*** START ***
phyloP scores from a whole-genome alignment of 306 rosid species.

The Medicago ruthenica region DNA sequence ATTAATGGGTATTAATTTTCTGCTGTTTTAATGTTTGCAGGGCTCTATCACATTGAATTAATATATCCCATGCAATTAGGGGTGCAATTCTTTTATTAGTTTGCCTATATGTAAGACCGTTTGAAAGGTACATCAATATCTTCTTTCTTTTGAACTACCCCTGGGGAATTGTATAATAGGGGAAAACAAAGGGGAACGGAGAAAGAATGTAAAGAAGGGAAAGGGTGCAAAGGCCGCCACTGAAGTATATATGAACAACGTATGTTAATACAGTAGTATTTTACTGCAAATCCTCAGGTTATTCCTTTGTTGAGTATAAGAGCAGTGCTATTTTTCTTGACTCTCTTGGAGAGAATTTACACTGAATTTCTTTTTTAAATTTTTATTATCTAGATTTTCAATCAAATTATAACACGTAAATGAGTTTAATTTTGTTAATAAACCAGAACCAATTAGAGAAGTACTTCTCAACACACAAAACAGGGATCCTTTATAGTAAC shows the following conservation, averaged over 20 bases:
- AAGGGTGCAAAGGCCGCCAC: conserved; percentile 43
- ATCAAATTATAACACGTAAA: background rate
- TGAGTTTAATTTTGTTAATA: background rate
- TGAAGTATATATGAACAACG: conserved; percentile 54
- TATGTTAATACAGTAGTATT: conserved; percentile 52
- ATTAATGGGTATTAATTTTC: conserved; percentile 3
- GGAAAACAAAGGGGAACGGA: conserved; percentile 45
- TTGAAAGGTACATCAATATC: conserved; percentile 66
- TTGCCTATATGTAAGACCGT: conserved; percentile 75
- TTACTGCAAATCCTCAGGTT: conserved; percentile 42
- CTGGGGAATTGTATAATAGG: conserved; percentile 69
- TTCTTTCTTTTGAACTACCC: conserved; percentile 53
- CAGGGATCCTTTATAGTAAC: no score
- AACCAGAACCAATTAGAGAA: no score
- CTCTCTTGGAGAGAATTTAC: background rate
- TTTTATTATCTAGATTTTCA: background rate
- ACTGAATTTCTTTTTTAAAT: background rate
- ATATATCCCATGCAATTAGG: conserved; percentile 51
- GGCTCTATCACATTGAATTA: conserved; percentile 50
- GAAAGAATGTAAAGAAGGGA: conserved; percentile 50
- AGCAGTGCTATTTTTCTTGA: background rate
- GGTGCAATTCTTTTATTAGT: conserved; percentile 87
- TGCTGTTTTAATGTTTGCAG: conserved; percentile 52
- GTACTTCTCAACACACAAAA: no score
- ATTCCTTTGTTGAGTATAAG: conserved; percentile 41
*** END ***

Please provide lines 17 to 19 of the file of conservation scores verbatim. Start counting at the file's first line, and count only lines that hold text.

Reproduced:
- CTCTCTTGGAGAGAATTTAC: background rate
- TTTTATTATCTAGATTTTCA: background rate
- ACTGAATTTCTTTTTTAAAT: background rate